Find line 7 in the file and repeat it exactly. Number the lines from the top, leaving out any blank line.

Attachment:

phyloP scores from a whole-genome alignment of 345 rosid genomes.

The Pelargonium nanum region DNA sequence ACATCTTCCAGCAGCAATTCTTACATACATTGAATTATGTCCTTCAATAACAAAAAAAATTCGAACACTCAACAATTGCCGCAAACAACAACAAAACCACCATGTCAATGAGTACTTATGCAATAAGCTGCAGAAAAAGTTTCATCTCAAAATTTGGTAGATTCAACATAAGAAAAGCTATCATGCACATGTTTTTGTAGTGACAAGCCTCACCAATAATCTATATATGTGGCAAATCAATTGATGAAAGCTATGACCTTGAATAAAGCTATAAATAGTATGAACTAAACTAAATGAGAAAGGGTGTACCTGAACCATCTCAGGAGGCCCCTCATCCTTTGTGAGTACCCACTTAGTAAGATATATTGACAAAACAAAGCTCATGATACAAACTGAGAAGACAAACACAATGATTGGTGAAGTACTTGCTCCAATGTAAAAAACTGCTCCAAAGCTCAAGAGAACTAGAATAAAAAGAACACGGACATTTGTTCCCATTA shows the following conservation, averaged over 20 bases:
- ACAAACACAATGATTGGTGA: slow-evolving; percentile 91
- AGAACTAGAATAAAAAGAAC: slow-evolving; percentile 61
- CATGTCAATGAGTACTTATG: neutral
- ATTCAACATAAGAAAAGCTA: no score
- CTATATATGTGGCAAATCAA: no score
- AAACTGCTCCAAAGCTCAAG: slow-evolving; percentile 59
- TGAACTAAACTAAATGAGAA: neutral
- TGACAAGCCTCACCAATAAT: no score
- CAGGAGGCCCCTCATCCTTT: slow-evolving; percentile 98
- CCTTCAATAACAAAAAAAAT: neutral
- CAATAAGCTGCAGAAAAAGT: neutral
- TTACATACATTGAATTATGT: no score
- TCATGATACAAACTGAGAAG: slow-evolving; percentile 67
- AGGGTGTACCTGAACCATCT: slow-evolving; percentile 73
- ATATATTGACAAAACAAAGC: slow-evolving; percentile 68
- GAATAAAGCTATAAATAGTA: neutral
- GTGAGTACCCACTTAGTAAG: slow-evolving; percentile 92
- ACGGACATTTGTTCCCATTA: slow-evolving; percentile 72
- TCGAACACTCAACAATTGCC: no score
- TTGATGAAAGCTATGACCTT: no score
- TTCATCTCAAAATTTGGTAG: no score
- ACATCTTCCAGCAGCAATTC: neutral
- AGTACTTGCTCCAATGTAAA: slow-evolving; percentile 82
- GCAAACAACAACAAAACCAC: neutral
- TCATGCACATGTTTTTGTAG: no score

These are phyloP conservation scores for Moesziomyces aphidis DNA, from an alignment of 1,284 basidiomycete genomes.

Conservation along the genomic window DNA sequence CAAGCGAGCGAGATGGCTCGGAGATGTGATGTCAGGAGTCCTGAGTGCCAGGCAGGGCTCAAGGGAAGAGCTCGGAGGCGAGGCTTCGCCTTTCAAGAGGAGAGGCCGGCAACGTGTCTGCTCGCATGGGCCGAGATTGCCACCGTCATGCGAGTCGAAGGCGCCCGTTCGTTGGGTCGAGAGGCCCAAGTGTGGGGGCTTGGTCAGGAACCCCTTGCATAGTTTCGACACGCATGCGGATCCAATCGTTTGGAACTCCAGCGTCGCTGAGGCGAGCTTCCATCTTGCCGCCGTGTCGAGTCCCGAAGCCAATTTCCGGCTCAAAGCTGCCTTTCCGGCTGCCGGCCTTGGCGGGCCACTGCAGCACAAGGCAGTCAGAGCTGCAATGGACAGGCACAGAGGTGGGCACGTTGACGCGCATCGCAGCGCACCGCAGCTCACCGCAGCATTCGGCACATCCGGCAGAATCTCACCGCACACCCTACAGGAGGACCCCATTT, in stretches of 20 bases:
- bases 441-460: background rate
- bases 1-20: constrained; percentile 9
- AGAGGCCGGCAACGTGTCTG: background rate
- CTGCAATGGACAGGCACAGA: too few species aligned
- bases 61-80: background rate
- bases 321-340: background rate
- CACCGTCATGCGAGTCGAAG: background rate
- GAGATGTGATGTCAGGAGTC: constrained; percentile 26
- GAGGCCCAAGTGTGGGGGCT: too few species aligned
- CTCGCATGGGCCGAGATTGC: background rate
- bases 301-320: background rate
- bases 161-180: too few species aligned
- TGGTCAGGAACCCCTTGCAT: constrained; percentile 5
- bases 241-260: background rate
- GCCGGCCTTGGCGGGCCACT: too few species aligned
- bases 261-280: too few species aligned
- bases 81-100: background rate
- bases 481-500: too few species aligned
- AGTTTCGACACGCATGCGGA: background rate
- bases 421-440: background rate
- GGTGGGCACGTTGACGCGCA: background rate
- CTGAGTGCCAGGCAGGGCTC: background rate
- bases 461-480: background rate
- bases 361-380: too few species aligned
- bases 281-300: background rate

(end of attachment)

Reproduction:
- CTATATATGTGGCAAATCAA: no score